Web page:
Connecticut Humanities (CTH) awarded $21,214 at its October Quick Grant deadline.
“America is reckoning with racial injustice, gender inequality, economic and social injustice; while the country appears dangerously polarized and increasingly more divided,” says Marcella Monk Flake, executive director at Monk Youth Jazz and Steam Collective which will be running a two-part program on the impact of jazz music on race relations in America. “Our event will bring people of various demographics together for an evening of hope and unity. We will discuss the power of music to unite and we will remind those in attendance that love is greater than fear and hate,” continues Flake.
According to Laura Clarke, executive director at Site Projects, Inc., which is creating educational programming about a 19th-century Black leader, “the story of New Haven’s William Lanson — so long forgotten — cannot be re-told often enough at this time in all its glory and tragedy. Site Projects is gratified to have CT Humanities as an underwriting partner in this endeavor.”
Ann Shapiro, executive director at the CT Storytelling Center, explains that through their program and workshops, “the stories by Ubuntu Storytellers will help participants deepen their empathy and open their hearts. The workshops will inspire participants to look inward and to make a difference. This program would not be possible without the support of Connecticut Humanities.
“CTH is proud to be funding projects that encourage dialogue, connection, and understanding and highlight the histories, stories, and cultures of Black, Indigenous, and Peoples of Color in diverse and engaging ways,” says Dr. Jason Mancini, executive director at Connecticut Humanities.
Four (4) of the awardees are receiving grants from CTH for the first time and are three (3) are first time applicants this year. “CTH is committed to strengthening the network of humanities organizations in Connecticut and broadening the reach and impact of quality humanities programming for our state’s residents,” adds Mancini.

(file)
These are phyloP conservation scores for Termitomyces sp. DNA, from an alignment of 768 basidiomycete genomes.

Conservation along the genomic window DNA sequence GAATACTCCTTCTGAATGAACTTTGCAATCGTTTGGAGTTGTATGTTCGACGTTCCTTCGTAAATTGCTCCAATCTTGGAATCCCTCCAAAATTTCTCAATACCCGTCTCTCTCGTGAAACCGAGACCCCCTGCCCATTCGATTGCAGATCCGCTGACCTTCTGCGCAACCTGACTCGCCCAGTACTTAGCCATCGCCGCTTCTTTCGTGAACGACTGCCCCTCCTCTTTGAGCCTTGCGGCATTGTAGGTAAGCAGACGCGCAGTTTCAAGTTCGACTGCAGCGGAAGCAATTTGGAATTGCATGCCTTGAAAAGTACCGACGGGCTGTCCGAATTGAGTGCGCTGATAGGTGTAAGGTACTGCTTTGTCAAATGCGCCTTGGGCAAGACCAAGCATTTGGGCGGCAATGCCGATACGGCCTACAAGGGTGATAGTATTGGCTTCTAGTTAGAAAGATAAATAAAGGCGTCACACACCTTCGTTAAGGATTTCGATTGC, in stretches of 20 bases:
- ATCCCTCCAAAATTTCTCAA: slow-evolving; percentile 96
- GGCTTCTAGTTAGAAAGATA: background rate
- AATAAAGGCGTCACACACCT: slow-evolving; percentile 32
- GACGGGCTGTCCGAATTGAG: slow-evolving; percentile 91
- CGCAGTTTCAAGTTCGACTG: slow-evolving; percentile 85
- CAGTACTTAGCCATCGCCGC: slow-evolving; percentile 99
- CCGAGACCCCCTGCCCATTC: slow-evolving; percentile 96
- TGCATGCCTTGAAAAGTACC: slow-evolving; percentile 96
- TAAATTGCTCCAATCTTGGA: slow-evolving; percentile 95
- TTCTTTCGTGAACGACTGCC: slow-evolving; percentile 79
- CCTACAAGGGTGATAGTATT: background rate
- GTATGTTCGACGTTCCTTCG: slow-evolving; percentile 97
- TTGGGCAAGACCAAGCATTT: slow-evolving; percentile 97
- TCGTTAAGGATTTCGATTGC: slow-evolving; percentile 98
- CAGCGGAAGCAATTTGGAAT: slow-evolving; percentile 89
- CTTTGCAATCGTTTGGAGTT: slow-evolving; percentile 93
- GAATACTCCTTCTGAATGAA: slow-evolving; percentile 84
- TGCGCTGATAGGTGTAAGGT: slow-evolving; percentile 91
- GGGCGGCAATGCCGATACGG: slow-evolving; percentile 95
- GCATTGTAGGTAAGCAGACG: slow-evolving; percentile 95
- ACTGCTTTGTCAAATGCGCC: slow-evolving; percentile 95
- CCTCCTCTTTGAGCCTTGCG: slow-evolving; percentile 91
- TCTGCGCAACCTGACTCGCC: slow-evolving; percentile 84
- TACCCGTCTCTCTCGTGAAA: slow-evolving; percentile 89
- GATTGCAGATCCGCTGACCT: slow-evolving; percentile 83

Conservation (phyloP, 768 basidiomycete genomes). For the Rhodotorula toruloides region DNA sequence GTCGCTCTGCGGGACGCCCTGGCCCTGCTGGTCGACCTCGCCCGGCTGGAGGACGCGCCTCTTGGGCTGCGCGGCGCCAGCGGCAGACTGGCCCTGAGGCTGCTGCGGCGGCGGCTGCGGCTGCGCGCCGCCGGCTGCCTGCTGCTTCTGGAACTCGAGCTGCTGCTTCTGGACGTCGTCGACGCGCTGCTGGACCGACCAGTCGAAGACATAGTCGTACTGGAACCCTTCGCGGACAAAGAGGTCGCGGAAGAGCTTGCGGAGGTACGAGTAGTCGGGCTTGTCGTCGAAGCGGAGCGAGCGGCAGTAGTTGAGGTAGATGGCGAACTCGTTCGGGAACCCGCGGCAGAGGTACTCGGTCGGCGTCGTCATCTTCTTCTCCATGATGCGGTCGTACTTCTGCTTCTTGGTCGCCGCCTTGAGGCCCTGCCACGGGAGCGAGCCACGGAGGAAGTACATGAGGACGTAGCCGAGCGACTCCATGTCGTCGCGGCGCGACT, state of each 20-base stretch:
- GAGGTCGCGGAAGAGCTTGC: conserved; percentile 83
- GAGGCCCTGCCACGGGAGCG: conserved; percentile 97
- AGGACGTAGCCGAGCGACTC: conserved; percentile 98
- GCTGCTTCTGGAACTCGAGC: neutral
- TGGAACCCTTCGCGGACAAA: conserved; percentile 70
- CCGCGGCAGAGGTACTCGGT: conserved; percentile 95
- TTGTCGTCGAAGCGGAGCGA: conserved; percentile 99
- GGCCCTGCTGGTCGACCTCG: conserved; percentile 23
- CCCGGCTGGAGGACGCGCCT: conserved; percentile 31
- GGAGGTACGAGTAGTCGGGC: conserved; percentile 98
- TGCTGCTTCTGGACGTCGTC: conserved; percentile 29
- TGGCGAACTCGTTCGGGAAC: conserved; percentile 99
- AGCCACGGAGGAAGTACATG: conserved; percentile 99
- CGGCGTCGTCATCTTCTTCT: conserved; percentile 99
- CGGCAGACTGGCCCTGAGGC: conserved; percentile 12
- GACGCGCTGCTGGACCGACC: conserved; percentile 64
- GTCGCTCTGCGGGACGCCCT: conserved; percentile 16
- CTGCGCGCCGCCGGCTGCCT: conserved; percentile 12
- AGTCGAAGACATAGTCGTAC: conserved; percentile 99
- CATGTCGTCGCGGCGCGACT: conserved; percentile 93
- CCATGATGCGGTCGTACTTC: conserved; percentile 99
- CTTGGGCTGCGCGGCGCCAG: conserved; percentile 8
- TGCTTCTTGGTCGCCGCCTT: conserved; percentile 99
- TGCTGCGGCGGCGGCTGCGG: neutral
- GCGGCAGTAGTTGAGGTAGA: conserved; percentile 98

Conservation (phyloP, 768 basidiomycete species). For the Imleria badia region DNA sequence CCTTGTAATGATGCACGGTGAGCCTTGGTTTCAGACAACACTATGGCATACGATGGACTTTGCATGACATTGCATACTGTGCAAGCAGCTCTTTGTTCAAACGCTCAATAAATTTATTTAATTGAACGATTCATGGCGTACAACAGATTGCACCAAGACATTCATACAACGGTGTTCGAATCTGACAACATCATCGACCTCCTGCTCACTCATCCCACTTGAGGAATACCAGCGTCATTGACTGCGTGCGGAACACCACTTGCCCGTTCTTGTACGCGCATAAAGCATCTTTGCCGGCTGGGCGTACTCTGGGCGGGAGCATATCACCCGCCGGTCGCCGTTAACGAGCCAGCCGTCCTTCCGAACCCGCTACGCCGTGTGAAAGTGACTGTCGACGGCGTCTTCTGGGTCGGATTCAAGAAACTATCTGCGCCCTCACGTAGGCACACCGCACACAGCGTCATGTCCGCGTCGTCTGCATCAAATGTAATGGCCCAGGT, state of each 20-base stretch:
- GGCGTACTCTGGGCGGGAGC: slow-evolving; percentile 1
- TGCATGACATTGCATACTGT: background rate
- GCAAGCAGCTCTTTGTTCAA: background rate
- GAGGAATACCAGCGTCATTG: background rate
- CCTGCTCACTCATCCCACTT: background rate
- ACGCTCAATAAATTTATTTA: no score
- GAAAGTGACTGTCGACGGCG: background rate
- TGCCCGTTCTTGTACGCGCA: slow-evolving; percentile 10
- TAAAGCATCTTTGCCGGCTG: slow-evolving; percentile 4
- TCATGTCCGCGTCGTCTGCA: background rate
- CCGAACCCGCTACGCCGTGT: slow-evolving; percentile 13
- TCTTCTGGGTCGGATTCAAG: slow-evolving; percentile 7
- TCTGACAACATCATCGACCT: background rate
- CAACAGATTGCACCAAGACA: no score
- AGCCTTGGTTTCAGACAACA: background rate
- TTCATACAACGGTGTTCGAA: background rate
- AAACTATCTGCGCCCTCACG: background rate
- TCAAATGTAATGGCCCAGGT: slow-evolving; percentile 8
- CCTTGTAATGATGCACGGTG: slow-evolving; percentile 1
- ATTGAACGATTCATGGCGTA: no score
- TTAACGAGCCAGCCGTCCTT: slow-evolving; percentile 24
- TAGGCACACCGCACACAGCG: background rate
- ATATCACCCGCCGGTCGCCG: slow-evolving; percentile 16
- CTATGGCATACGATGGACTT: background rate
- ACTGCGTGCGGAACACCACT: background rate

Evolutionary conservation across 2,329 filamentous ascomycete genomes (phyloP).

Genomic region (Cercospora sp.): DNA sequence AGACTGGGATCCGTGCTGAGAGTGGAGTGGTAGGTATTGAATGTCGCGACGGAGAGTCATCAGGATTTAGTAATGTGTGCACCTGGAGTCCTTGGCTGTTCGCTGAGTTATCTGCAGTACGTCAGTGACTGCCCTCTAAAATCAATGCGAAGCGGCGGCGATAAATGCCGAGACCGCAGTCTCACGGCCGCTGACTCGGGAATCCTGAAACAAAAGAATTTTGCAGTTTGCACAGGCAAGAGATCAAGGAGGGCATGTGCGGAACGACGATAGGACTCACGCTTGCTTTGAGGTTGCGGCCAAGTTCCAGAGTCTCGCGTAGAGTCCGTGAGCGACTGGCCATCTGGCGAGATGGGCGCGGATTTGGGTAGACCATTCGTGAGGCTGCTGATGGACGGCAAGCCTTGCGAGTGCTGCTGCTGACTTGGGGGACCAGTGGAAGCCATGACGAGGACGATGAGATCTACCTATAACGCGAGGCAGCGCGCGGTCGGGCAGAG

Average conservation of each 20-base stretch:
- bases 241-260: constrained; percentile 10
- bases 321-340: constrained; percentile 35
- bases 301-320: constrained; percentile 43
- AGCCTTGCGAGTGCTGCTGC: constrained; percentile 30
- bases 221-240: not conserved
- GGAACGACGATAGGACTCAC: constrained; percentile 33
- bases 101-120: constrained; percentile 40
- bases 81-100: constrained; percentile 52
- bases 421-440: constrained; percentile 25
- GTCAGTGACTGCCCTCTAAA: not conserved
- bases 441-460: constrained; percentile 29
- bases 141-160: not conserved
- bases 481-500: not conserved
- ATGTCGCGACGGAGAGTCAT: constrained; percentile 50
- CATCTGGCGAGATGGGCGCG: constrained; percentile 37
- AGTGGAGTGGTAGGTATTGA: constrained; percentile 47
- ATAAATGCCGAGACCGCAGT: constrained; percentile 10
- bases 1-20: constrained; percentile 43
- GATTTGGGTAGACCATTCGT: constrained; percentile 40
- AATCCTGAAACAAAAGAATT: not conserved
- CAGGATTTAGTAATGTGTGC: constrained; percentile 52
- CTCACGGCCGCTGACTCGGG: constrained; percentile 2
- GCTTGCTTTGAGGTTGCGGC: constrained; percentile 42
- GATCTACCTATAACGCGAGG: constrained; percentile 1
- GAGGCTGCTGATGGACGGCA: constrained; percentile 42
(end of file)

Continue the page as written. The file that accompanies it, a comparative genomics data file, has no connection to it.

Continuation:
The six (6) organizations to receive Quick Grants this round are:
Connecticut Storytelling Center (New London, $3,600)
Stories Build Bridges
Ubuntu Storytellers will give a performance and two workshops for adults, open to the public and free of charge. The Ubuntu Storytellers are a newly formed ensemble of experienced Black, brown and biracial performers who tell stories of “being” as well as of “being in the skin we’re in” realities. Ubuntu Storytellers’ purpose is to open hearts through empathetic listening, and to engage in respectful, honest dialogue, moving attendees to be open to change. The performance will include stories that provide a window into the lives of the tellers, all people of color and workshops will facilitate self-understanding and build bridges between people.
Site Projects Inc. (New Haven, $4,450)
William Lanson Educational Outreach Program
Site Projects will release an Educational Outreach Program centered around the 19th-century black leader, William Lanson, and the oldest waterfront neighborhoods where he lived and worked. The outreach program will tell of his legacy in New Haven, as well the barriers he faced.
Katharine Hepburn Cultural Arts Center (Old Saybrook, $3,200)
Katharine Hepburn: Unintentional Trailblazer
The “Kate” will produce “Katharine Hepburn: Unintentional Trailblazer” (working title), an online exhibit that explores the personal and professional life of this influential cultural figure. A lecture focusing on Hepburn’s defiance of traditional societal roles for women and a moderated discussion of her influence in fashion are also planned.
Immigrant History Initiative (New Haven, $4,215)
Talking Asian American Identity with Your Children: Racism, Parenting, and Child Development during the Pandemic
This project addresses anti-Asian racism during the COVID-19 pandemic and equips parents with strategies, tools, and resources to help their children navigate complex racial dynamics.
Monk Youth Jazz and Steam Collective (New Haven, $4,999)
Thelonious Monk 103: “Monk, Jazz, and Bridging the Racial Divide”
This two-part virtual event highlights the life of Jazz Great Thelonious Monk and the impact of jazz music on race relations in America with documentaries and a panel discussion with Thelonious Monk III; Monk biographer Dr. Robin D.G. Kelley, and Dr. Nicole Ivy, Assistant Professor of American History at The George Washington University.
Yellow Farmhouse Education Center (Stonington, $750)
“Gather” Screening & Community Conversation
The film “Gather” tells the story of Native Americans working “to reclaim their spiritual, political and cultural identities through food sovereignty, while battling the trauma of centuries of genocide.” The screening will be followed by a virtual community conversation facilitated by Rachel-Beth Sayet, an indigenous educator, food anthropologist, and member of the Mohegan Nation.
For more information on all of our grant lines, visit cthumanities.org/grants.